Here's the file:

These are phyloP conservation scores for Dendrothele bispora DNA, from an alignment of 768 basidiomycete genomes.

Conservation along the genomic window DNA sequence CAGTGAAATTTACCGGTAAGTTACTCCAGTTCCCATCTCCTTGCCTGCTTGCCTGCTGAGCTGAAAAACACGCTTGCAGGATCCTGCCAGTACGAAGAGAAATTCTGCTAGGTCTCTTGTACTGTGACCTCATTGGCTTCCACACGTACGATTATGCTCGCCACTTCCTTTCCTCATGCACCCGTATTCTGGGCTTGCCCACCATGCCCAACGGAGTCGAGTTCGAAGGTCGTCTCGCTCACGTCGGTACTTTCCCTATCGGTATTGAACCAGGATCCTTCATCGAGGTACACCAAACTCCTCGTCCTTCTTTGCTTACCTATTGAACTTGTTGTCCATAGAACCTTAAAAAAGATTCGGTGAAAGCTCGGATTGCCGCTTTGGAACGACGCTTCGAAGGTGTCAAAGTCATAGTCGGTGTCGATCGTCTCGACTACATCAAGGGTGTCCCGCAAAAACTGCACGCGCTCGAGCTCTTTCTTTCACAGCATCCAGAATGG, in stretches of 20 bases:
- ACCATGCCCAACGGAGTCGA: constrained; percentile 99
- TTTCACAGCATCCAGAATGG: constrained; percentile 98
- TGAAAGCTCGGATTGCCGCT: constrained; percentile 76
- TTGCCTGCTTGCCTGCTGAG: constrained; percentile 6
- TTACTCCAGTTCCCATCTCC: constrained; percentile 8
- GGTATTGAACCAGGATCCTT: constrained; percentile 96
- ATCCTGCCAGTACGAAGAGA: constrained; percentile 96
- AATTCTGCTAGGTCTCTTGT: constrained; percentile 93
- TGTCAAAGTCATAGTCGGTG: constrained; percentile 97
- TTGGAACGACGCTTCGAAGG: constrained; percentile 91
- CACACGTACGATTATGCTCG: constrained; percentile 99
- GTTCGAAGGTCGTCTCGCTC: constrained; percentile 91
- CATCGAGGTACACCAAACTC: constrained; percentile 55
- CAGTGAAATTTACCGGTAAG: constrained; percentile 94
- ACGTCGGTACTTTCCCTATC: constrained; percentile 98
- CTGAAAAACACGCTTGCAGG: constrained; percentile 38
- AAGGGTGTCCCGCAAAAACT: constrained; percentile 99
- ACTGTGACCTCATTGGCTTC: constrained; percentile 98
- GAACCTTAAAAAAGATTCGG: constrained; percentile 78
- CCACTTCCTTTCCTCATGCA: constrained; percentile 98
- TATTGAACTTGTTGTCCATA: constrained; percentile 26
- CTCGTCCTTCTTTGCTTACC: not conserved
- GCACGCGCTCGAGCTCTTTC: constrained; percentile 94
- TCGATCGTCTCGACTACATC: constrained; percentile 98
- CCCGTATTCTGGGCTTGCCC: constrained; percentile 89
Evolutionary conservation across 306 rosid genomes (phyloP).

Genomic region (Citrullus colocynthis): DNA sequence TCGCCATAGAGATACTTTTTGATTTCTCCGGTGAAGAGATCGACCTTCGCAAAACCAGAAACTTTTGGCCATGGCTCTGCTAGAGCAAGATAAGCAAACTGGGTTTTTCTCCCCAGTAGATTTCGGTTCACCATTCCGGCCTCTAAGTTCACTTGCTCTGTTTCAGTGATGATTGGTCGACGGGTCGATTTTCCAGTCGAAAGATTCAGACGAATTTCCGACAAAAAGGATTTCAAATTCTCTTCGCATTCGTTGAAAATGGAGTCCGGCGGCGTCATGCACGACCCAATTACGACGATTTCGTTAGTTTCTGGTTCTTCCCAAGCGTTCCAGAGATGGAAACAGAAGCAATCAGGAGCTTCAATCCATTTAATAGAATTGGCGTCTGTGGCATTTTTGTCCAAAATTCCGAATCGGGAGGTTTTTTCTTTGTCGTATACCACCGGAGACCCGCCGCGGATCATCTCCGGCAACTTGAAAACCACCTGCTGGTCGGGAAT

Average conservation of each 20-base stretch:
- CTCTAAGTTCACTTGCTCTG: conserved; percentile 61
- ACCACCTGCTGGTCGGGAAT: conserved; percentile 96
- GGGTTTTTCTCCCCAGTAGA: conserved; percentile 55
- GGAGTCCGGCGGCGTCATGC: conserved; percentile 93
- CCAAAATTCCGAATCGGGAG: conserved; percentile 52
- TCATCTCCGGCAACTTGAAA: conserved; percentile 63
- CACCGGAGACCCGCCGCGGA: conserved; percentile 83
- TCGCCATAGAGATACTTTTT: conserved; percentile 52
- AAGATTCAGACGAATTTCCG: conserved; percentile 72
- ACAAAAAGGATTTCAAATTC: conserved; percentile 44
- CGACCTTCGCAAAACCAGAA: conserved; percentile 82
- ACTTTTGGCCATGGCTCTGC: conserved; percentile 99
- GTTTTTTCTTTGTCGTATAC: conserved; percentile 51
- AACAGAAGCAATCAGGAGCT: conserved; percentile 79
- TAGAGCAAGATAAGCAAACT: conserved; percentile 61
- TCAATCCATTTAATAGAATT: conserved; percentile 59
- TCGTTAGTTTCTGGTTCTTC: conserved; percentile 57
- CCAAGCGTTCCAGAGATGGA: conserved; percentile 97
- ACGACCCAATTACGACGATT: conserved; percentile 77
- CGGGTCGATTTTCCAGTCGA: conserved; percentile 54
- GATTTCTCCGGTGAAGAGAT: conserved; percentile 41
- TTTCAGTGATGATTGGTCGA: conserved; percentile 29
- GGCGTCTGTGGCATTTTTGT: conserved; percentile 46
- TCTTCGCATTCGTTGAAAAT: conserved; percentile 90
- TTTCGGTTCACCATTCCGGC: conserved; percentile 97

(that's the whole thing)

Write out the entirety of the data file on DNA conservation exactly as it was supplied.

These are phyloP conservation scores for Dendrothele bispora DNA, from an alignment of 768 basidiomycete genomes.

Conservation along the genomic window DNA sequence CAGTGAAATTTACCGGTAAGTTACTCCAGTTCCCATCTCCTTGCCTGCTTGCCTGCTGAGCTGAAAAACACGCTTGCAGGATCCTGCCAGTACGAAGAGAAATTCTGCTAGGTCTCTTGTACTGTGACCTCATTGGCTTCCACACGTACGATTATGCTCGCCACTTCCTTTCCTCATGCACCCGTATTCTGGGCTTGCCCACCATGCCCAACGGAGTCGAGTTCGAAGGTCGTCTCGCTCACGTCGGTACTTTCCCTATCGGTATTGAACCAGGATCCTTCATCGAGGTACACCAAACTCCTCGTCCTTCTTTGCTTACCTATTGAACTTGTTGTCCATAGAACCTTAAAAAAGATTCGGTGAAAGCTCGGATTGCCGCTTTGGAACGACGCTTCGAAGGTGTCAAAGTCATAGTCGGTGTCGATCGTCTCGACTACATCAAGGGTGTCCCGCAAAAACTGCACGCGCTCGAGCTCTTTCTTTCACAGCATCCAGAATGG, in stretches of 20 bases:
- ACCATGCCCAACGGAGTCGA: constrained; percentile 99
- TTTCACAGCATCCAGAATGG: constrained; percentile 98
- TGAAAGCTCGGATTGCCGCT: constrained; percentile 76
- TTGCCTGCTTGCCTGCTGAG: constrained; percentile 6
- TTACTCCAGTTCCCATCTCC: constrained; percentile 8
- GGTATTGAACCAGGATCCTT: constrained; percentile 96
- ATCCTGCCAGTACGAAGAGA: constrained; percentile 96
- AATTCTGCTAGGTCTCTTGT: constrained; percentile 93
- TGTCAAAGTCATAGTCGGTG: constrained; percentile 97
- TTGGAACGACGCTTCGAAGG: constrained; percentile 91
- CACACGTACGATTATGCTCG: constrained; percentile 99
- GTTCGAAGGTCGTCTCGCTC: constrained; percentile 91
- CATCGAGGTACACCAAACTC: constrained; percentile 55
- CAGTGAAATTTACCGGTAAG: constrained; percentile 94
- ACGTCGGTACTTTCCCTATC: constrained; percentile 98
- CTGAAAAACACGCTTGCAGG: constrained; percentile 38
- AAGGGTGTCCCGCAAAAACT: constrained; percentile 99
- ACTGTGACCTCATTGGCTTC: constrained; percentile 98
- GAACCTTAAAAAAGATTCGG: constrained; percentile 78
- CCACTTCCTTTCCTCATGCA: constrained; percentile 98
- TATTGAACTTGTTGTCCATA: constrained; percentile 26
- CTCGTCCTTCTTTGCTTACC: not conserved
- GCACGCGCTCGAGCTCTTTC: constrained; percentile 94
- TCGATCGTCTCGACTACATC: constrained; percentile 98
- CCCGTATTCTGGGCTTGCCC: constrained; percentile 89
Evolutionary conservation across 306 rosid genomes (phyloP).

Genomic region (Citrullus colocynthis): DNA sequence TCGCCATAGAGATACTTTTTGATTTCTCCGGTGAAGAGATCGACCTTCGCAAAACCAGAAACTTTTGGCCATGGCTCTGCTAGAGCAAGATAAGCAAACTGGGTTTTTCTCCCCAGTAGATTTCGGTTCACCATTCCGGCCTCTAAGTTCACTTGCTCTGTTTCAGTGATGATTGGTCGACGGGTCGATTTTCCAGTCGAAAGATTCAGACGAATTTCCGACAAAAAGGATTTCAAATTCTCTTCGCATTCGTTGAAAATGGAGTCCGGCGGCGTCATGCACGACCCAATTACGACGATTTCGTTAGTTTCTGGTTCTTCCCAAGCGTTCCAGAGATGGAAACAGAAGCAATCAGGAGCTTCAATCCATTTAATAGAATTGGCGTCTGTGGCATTTTTGTCCAAAATTCCGAATCGGGAGGTTTTTTCTTTGTCGTATACCACCGGAGACCCGCCGCGGATCATCTCCGGCAACTTGAAAACCACCTGCTGGTCGGGAAT

Average conservation of each 20-base stretch:
- CTCTAAGTTCACTTGCTCTG: conserved; percentile 61
- ACCACCTGCTGGTCGGGAAT: conserved; percentile 96
- GGGTTTTTCTCCCCAGTAGA: conserved; percentile 55
- GGAGTCCGGCGGCGTCATGC: conserved; percentile 93
- CCAAAATTCCGAATCGGGAG: conserved; percentile 52
- TCATCTCCGGCAACTTGAAA: conserved; percentile 63
- CACCGGAGACCCGCCGCGGA: conserved; percentile 83
- TCGCCATAGAGATACTTTTT: conserved; percentile 52
- AAGATTCAGACGAATTTCCG: conserved; percentile 72
- ACAAAAAGGATTTCAAATTC: conserved; percentile 44
- CGACCTTCGCAAAACCAGAA: conserved; percentile 82
- ACTTTTGGCCATGGCTCTGC: conserved; percentile 99
- GTTTTTTCTTTGTCGTATAC: conserved; percentile 51
- AACAGAAGCAATCAGGAGCT: conserved; percentile 79
- TAGAGCAAGATAAGCAAACT: conserved; percentile 61
- TCAATCCATTTAATAGAATT: conserved; percentile 59
- TCGTTAGTTTCTGGTTCTTC: conserved; percentile 57
- CCAAGCGTTCCAGAGATGGA: conserved; percentile 97
- ACGACCCAATTACGACGATT: conserved; percentile 77
- CGGGTCGATTTTCCAGTCGA: conserved; percentile 54
- GATTTCTCCGGTGAAGAGAT: conserved; percentile 41
- TTTCAGTGATGATTGGTCGA: conserved; percentile 29
- GGCGTCTGTGGCATTTTTGT: conserved; percentile 46
- TCTTCGCATTCGTTGAAAAT: conserved; percentile 90
- TTTCGGTTCACCATTCCGGC: conserved; percentile 97